Question – what possible link can there be between Sigmund Freud and competitive tennis?  Answer – the defense mechanism of rationalization.  Rationalization is the process that everyone uses to transform their unreasonable, invalid, harmful behaviors and opinions into creditable or agreeable ones.  They invent plausible explanations (in their minds) for their irrational acts, thoughts, feelings and communications.

In other words, they make excuses.  Excuses which others usually see right through and don’t accept, which can result in lost or diminished respect.  Many excuses are outright lies, and even if they’re not they’re still perceived as such.  People who make a lot of excuses can be seen as dishonest and untrustworthy. Usually, no one is actually interested in or believes these excuses.

One of the goals in competitive tennis is to earn the reputation of being a tough mental competitor, one who commands respect and fear for the fierceness of their intellectual focus.  Earning the reputation for a strong no-excuses game can be essential in intimidating the competition.  Conversely, a player who rationalizes and uses excuses is viewed as a weak whiner, who loses the respect of bystanders, opponents and possibly their coach.

Unfortunately, creating and believing their own excuses has consequences, because they don’t help the player learn.  If they’re rationalizing their poor play they can’t advance and become more skilled.  A player who consistently makes excuse for playing poorly and losing will continue to do so.  The problem with excuses is they give the player permission to underperform and not take responsibility for it.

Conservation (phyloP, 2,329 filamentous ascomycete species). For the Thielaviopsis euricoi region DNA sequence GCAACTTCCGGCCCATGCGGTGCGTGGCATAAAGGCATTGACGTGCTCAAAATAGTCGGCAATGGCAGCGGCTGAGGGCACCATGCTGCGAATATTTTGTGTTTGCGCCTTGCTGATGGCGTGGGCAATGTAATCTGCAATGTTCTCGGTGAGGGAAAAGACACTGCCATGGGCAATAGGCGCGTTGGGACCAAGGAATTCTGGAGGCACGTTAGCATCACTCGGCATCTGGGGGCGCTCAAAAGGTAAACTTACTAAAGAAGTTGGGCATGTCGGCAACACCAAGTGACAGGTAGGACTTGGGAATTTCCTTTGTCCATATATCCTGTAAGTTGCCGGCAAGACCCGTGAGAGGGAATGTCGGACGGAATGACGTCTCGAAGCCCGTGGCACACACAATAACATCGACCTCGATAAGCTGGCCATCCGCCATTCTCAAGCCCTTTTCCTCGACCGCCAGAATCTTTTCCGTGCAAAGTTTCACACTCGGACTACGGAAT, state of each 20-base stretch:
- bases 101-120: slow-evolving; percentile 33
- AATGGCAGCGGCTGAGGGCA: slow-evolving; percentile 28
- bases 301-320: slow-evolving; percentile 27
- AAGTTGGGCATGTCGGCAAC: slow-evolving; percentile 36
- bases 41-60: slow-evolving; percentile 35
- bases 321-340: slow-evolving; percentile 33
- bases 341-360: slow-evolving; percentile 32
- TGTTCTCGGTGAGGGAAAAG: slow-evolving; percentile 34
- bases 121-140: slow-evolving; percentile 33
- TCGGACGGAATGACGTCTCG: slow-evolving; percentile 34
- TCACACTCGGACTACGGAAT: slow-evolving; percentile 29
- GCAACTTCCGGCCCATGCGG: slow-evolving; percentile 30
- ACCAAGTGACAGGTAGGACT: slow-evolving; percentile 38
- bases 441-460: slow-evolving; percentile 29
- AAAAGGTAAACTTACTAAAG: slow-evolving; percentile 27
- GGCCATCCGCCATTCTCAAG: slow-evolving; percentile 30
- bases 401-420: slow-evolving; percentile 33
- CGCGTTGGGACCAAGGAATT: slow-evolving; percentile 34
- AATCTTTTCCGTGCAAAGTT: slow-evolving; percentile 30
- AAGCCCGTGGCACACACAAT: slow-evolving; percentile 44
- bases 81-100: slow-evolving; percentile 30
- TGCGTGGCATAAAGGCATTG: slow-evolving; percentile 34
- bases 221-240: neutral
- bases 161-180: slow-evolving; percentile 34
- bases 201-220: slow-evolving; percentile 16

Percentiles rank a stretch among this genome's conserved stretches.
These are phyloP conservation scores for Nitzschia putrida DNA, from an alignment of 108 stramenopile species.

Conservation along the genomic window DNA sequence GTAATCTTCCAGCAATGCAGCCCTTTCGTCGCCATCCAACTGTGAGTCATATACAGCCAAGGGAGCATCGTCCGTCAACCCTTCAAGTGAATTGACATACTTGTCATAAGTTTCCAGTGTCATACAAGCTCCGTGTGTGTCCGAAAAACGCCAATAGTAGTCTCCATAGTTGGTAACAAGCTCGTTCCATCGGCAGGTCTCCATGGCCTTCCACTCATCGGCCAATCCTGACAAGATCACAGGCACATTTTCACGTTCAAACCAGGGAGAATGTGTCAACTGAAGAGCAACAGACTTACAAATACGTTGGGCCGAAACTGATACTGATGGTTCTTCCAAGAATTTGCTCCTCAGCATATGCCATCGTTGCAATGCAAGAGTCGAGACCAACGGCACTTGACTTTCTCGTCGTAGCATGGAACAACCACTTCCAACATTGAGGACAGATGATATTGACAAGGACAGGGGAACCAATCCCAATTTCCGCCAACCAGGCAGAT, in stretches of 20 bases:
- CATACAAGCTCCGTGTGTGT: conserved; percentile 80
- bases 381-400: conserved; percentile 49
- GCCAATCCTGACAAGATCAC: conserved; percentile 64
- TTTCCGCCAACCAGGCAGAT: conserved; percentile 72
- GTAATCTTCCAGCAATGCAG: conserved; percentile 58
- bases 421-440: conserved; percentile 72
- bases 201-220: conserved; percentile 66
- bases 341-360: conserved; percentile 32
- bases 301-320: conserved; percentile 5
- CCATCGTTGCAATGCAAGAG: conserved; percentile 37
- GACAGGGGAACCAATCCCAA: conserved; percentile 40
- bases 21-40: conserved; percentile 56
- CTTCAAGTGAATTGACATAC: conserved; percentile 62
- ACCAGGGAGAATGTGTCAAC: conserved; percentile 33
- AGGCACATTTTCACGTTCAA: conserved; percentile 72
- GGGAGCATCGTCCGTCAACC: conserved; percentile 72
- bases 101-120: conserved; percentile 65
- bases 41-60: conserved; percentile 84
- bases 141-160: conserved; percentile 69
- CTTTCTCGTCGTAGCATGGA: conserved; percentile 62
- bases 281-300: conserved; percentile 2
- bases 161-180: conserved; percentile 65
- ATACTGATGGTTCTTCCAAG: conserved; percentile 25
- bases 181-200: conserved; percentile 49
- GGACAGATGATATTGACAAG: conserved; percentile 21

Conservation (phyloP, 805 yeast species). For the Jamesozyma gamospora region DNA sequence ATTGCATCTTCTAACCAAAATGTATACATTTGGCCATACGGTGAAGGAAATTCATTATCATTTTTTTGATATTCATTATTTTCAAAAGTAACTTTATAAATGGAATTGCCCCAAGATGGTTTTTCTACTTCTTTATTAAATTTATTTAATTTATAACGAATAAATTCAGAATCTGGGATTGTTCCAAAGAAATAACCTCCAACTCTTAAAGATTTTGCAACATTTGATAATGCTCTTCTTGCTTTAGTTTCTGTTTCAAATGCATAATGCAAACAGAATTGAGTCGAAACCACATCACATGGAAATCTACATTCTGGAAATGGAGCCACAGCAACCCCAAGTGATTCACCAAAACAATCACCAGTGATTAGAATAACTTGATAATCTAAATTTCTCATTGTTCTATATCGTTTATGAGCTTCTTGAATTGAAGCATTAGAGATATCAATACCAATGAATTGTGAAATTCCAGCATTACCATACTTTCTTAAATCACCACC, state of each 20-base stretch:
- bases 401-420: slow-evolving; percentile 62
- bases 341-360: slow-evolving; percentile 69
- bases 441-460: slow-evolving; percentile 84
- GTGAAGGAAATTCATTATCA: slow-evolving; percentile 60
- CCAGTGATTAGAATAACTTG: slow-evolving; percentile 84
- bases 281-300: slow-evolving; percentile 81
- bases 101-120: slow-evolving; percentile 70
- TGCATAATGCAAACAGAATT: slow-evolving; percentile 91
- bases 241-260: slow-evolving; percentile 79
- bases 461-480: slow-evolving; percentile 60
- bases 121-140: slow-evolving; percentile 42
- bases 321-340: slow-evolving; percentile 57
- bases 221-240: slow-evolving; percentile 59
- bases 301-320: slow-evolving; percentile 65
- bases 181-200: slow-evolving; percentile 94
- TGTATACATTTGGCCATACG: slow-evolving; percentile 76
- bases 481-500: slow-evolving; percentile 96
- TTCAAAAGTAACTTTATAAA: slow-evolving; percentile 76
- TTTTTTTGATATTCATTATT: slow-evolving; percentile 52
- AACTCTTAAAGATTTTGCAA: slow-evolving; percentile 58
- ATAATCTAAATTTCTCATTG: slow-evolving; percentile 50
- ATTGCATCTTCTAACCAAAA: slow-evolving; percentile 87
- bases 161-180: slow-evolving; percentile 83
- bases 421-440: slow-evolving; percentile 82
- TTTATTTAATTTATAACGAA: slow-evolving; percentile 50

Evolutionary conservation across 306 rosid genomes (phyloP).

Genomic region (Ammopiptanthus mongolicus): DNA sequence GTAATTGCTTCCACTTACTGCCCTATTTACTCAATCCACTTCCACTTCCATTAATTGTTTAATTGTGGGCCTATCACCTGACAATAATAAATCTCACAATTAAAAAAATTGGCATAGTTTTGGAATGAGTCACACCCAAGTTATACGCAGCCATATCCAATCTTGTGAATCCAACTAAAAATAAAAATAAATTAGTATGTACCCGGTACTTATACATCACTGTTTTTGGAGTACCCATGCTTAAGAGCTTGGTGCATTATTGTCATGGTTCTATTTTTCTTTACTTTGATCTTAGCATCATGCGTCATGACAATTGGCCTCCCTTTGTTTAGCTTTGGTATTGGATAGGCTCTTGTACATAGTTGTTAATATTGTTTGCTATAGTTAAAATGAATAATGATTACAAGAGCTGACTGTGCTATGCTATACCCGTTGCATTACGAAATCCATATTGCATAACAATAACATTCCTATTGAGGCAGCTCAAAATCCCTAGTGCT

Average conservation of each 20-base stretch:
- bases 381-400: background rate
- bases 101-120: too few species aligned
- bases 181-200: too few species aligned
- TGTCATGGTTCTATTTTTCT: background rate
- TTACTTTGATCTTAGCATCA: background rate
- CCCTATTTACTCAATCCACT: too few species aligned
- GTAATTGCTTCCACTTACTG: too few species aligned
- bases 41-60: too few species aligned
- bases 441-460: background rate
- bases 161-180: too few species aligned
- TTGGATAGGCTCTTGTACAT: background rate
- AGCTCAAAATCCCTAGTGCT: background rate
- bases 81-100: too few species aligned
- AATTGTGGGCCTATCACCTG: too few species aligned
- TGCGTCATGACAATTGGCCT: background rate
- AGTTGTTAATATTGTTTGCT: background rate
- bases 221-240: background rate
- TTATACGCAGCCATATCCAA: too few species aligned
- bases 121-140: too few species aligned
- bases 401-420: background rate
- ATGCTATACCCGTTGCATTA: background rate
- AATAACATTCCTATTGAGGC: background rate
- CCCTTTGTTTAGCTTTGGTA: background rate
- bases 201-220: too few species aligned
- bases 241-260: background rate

For example, Todd gets a bad call at a critical point and falls apart.  After the loss he complains about how he was cheated, the judge was paid off, his racquet wasn’t the correct one and he was playing hurt.  Any excuse rather than taking responsibility for what really happened – he lost focus after the bad call and wasn’t able to recover due to his reoccurring anger issues.

Any opponent within earshot now knows that Todd can be beaten if you get him angry.  Successful competitors don’t care about their opponents excuses for losing, they care that the excuses give insight into beating them again.  Because, it doesn’t matter if the excuse is “real” or “good”, the player with the legitimately bad call is still responsible for their poor reaction and losing because of it.

Every successful competitive tennis player has had a good excuse for not playing well – injury or sickness, equipment problems, not enough sleep the night before and bad calls – and still won.  Successful players resist making any excuses by consciously engaging their rational brain to keep in the game.  Focusing on excuses (real and imagined) simply distracts and weakens them.  As Rafael Nadal famously said – “It’s not the time to look for excuses.”

Nicole Abbott – writer, educator and psycho-therapist

About The Author

Ron has started several businesses around technology and communications. He founded the WorldWide Tennis Association to use his technical skills to improve tennis players ability globally to compete, get ranking and have fun without unnecessary barriers.

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